The Pink Fairy Book – Andrew Lang
With „The Pink Fairy Book“ Mr. Lang has exhausted the primary colors without coming to an end of his store of fairytales. This time he has gone further afield, though without finding much that is new. Japan yields a few; and other sources which we do not remember in the earlier books have been drawn upon. Generally, however, it is from the folklore of European nations, and from that most admirable of story-tellers, Hans Christian Andersen, that we get the best things. It is true that, as Mr. Lang remarks, Andersen “ wants to ‚ point a moral‘ as well as „adorn a tale,“ whereas the true fairy-story should not have any more intelligible moral than that it is a great virtue to be the youngest son of three, and a still greater to be the youngest of seven. Not the less, however, is it true that, on the whole, these stories are on the side of goodness and kindness. It is difficult to make a choice among these good things. But perhaps, “ How the Hermit Helped to Win the King’s Daughter,“ is as good as any. Among the few outlandish stories, „Wischimataro and the Turtle “ may be mentioned.
The Pink Fairy Book.
Available at amazon.com and other venues.
Andrew Lang’s Fairy Books (from Wikipedia):
Andrew Lang’s Fairy Books are a series of twenty-five collections of true and fictional stories for children, published between 1889 and 1913. The best known books of the series are the twelve collections of fairy tales, known as Andrew Lang’s „Coloured“ Fairy Books or Andrew Lang’s Fairy Books of Many Colors. In all, the volumes feature 798 stories, besides the 153 poems in The Blue Poetry Book.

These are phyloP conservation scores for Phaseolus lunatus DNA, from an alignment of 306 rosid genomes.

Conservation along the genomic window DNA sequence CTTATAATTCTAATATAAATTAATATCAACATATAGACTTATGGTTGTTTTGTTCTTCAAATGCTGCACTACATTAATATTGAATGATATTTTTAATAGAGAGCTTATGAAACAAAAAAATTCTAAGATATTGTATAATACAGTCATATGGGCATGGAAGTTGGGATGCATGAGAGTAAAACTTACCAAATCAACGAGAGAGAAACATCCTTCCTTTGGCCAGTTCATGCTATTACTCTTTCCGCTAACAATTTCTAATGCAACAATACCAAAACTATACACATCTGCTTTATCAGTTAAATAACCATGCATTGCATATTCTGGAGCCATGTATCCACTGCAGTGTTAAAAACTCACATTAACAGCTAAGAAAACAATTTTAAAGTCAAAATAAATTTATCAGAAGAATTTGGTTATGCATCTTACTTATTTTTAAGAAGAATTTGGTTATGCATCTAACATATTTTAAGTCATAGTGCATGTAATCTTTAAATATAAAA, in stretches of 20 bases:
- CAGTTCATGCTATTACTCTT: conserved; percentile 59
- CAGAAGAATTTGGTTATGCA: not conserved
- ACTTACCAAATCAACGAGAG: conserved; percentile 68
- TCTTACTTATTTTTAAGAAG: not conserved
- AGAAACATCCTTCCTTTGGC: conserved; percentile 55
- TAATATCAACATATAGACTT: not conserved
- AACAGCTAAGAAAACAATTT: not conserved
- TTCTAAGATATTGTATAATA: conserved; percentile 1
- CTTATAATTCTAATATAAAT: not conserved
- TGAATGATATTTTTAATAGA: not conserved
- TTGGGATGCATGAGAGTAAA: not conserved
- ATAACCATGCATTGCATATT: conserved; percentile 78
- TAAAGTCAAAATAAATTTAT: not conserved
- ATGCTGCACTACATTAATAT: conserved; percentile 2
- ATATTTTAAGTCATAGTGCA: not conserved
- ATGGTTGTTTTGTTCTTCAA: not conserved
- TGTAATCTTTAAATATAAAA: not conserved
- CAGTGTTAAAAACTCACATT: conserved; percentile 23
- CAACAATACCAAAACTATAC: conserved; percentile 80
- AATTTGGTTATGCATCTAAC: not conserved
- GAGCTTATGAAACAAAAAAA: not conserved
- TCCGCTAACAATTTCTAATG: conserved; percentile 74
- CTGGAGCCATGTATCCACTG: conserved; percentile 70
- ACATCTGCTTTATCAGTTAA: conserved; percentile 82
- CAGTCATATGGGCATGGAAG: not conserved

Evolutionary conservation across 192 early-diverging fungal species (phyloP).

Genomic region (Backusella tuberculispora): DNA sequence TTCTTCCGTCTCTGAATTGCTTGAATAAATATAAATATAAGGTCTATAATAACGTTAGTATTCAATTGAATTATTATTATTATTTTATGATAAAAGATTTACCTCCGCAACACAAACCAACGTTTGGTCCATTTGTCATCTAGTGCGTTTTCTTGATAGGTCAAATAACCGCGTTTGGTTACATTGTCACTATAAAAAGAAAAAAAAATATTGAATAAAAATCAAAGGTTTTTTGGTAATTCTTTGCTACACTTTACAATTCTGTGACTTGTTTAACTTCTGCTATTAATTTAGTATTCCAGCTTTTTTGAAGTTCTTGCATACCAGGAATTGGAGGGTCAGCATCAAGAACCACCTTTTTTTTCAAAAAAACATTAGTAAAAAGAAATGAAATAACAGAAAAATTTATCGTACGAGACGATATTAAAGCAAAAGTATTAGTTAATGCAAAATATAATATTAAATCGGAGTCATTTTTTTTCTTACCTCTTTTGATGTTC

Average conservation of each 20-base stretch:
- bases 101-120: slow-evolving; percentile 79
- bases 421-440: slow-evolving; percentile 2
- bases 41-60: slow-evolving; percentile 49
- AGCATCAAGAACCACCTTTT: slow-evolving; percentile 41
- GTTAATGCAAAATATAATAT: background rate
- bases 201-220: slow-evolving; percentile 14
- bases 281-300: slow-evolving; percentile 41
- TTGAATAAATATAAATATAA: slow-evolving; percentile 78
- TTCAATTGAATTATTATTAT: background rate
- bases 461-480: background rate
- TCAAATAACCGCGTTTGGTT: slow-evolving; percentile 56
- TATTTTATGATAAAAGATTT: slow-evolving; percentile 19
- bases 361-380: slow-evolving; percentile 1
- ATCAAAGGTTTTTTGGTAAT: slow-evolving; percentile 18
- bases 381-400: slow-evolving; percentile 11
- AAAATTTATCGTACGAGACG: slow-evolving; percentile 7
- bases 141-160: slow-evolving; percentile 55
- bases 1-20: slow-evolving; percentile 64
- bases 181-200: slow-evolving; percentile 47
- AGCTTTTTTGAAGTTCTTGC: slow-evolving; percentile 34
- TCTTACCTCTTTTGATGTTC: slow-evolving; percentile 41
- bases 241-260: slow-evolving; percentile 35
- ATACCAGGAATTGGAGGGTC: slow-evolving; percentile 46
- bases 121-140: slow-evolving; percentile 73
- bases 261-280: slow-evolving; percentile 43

Andrew Lang (1844–1912) was a Scots poet, novelist, and literary critic. As acknowledged in the prefaces, although Lang himself made most of the selections, his wife and other translators did a large portion of the translating and retelling of the actual stories. Four of the later volumes (from 1908 to 1912) were published as by „Mrs. Lang“.
According to Anita Silvey, „The irony of Lang’s life and work is that although he wrote for a profession—literary criticism; fiction; poems; books and articles on anthropology, mythology, history, and travel … he is best recognized for the works he did not write.“
The twelve Coloured Fairy Books were illustrated by H. J. Ford (Henry Justice Ford), the first two volumes shared with G. P. Jacomb-Hood and Lancelot Speed respectively, the sequels alone. Several other volumes were illustrated by Ford.
(The text of the last section was taken from a Wikipedia entry and is available under the Creative Commons Attribution-ShareAlike License.)
Publisher’s Note: This book is printed and distributed by Createspace a DBA of On-Demand Publishing LLC and is typically not available anywhere else than in stores owned and operated by Amazon or Createspace.